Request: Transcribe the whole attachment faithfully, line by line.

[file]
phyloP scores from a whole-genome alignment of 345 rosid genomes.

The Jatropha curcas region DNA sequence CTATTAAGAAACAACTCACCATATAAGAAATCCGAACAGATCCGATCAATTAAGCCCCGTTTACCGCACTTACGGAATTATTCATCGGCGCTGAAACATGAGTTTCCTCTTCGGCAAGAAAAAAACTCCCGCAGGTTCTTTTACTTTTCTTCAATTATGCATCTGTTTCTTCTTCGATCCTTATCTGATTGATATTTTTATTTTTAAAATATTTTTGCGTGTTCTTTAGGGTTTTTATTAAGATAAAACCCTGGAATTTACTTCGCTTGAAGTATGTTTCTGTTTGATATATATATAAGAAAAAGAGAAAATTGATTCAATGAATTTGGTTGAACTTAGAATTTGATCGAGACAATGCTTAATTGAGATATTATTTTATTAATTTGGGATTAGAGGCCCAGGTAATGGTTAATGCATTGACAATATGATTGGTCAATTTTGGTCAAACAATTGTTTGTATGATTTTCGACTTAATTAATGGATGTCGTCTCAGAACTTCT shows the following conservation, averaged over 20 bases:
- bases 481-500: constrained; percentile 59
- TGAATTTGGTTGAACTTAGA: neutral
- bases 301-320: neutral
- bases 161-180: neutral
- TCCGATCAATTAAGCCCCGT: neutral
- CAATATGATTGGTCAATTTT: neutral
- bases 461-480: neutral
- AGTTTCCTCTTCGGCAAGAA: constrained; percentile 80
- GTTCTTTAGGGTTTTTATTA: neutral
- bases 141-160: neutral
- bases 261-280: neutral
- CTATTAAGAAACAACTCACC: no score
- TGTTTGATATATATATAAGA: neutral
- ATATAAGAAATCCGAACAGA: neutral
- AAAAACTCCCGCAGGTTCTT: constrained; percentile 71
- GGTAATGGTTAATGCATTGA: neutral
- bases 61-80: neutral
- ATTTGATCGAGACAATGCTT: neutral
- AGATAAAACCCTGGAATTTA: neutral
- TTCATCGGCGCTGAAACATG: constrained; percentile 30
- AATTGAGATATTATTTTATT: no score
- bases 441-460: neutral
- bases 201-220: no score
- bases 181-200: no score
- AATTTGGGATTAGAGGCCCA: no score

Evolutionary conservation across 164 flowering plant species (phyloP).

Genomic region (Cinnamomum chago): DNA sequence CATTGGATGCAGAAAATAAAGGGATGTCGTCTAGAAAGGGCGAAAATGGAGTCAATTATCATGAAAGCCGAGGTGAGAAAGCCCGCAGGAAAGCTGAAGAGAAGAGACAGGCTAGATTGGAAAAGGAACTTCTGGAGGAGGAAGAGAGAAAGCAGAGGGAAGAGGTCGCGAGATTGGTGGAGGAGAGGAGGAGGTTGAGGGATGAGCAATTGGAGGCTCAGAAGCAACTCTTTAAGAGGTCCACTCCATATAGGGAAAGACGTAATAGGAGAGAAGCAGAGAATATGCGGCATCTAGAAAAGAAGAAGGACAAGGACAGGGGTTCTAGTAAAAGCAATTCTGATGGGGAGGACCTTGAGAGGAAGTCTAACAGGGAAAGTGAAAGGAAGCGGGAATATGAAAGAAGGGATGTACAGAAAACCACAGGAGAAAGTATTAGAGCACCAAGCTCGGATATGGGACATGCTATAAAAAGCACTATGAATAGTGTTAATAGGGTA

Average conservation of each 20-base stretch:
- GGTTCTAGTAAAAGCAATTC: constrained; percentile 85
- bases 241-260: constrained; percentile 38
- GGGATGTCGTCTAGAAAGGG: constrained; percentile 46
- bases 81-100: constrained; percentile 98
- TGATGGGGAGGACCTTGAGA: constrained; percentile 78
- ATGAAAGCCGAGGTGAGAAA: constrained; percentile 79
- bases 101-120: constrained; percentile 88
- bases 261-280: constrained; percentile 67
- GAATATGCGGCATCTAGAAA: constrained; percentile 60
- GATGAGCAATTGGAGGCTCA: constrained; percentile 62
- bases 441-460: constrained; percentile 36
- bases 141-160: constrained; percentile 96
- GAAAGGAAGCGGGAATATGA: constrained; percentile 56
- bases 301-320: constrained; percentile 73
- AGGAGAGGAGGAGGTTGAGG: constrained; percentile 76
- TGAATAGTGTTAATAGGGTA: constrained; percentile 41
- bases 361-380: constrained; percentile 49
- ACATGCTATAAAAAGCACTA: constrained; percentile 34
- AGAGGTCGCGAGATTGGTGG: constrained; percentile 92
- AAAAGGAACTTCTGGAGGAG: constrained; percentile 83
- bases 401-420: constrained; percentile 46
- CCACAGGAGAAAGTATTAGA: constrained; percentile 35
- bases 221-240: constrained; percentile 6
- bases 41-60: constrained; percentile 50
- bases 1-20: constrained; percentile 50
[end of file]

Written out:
phyloP scores from a whole-genome alignment of 345 rosid genomes.

The Jatropha curcas region DNA sequence CTATTAAGAAACAACTCACCATATAAGAAATCCGAACAGATCCGATCAATTAAGCCCCGTTTACCGCACTTACGGAATTATTCATCGGCGCTGAAACATGAGTTTCCTCTTCGGCAAGAAAAAAACTCCCGCAGGTTCTTTTACTTTTCTTCAATTATGCATCTGTTTCTTCTTCGATCCTTATCTGATTGATATTTTTATTTTTAAAATATTTTTGCGTGTTCTTTAGGGTTTTTATTAAGATAAAACCCTGGAATTTACTTCGCTTGAAGTATGTTTCTGTTTGATATATATATAAGAAAAAGAGAAAATTGATTCAATGAATTTGGTTGAACTTAGAATTTGATCGAGACAATGCTTAATTGAGATATTATTTTATTAATTTGGGATTAGAGGCCCAGGTAATGGTTAATGCATTGACAATATGATTGGTCAATTTTGGTCAAACAATTGTTTGTATGATTTTCGACTTAATTAATGGATGTCGTCTCAGAACTTCT shows the following conservation, averaged over 20 bases:
- bases 481-500: constrained; percentile 59
- TGAATTTGGTTGAACTTAGA: neutral
- bases 301-320: neutral
- bases 161-180: neutral
- TCCGATCAATTAAGCCCCGT: neutral
- CAATATGATTGGTCAATTTT: neutral
- bases 461-480: neutral
- AGTTTCCTCTTCGGCAAGAA: constrained; percentile 80
- GTTCTTTAGGGTTTTTATTA: neutral
- bases 141-160: neutral
- bases 261-280: neutral
- CTATTAAGAAACAACTCACC: no score
- TGTTTGATATATATATAAGA: neutral
- ATATAAGAAATCCGAACAGA: neutral
- AAAAACTCCCGCAGGTTCTT: constrained; percentile 71
- GGTAATGGTTAATGCATTGA: neutral
- bases 61-80: neutral
- ATTTGATCGAGACAATGCTT: neutral
- AGATAAAACCCTGGAATTTA: neutral
- TTCATCGGCGCTGAAACATG: constrained; percentile 30
- AATTGAGATATTATTTTATT: no score
- bases 441-460: neutral
- bases 201-220: no score
- bases 181-200: no score
- AATTTGGGATTAGAGGCCCA: no score

Evolutionary conservation across 164 flowering plant species (phyloP).

Genomic region (Cinnamomum chago): DNA sequence CATTGGATGCAGAAAATAAAGGGATGTCGTCTAGAAAGGGCGAAAATGGAGTCAATTATCATGAAAGCCGAGGTGAGAAAGCCCGCAGGAAAGCTGAAGAGAAGAGACAGGCTAGATTGGAAAAGGAACTTCTGGAGGAGGAAGAGAGAAAGCAGAGGGAAGAGGTCGCGAGATTGGTGGAGGAGAGGAGGAGGTTGAGGGATGAGCAATTGGAGGCTCAGAAGCAACTCTTTAAGAGGTCCACTCCATATAGGGAAAGACGTAATAGGAGAGAAGCAGAGAATATGCGGCATCTAGAAAAGAAGAAGGACAAGGACAGGGGTTCTAGTAAAAGCAATTCTGATGGGGAGGACCTTGAGAGGAAGTCTAACAGGGAAAGTGAAAGGAAGCGGGAATATGAAAGAAGGGATGTACAGAAAACCACAGGAGAAAGTATTAGAGCACCAAGCTCGGATATGGGACATGCTATAAAAAGCACTATGAATAGTGTTAATAGGGTA

Average conservation of each 20-base stretch:
- GGTTCTAGTAAAAGCAATTC: constrained; percentile 85
- bases 241-260: constrained; percentile 38
- GGGATGTCGTCTAGAAAGGG: constrained; percentile 46
- bases 81-100: constrained; percentile 98
- TGATGGGGAGGACCTTGAGA: constrained; percentile 78
- ATGAAAGCCGAGGTGAGAAA: constrained; percentile 79
- bases 101-120: constrained; percentile 88
- bases 261-280: constrained; percentile 67
- GAATATGCGGCATCTAGAAA: constrained; percentile 60
- GATGAGCAATTGGAGGCTCA: constrained; percentile 62
- bases 441-460: constrained; percentile 36
- bases 141-160: constrained; percentile 96
- GAAAGGAAGCGGGAATATGA: constrained; percentile 56
- bases 301-320: constrained; percentile 73
- AGGAGAGGAGGAGGTTGAGG: constrained; percentile 76
- TGAATAGTGTTAATAGGGTA: constrained; percentile 41
- bases 361-380: constrained; percentile 49
- ACATGCTATAAAAAGCACTA: constrained; percentile 34
- AGAGGTCGCGAGATTGGTGG: constrained; percentile 92
- AAAAGGAACTTCTGGAGGAG: constrained; percentile 83
- bases 401-420: constrained; percentile 46
- CCACAGGAGAAAGTATTAGA: constrained; percentile 35
- bases 221-240: constrained; percentile 6
- bases 41-60: constrained; percentile 50
- bases 1-20: constrained; percentile 50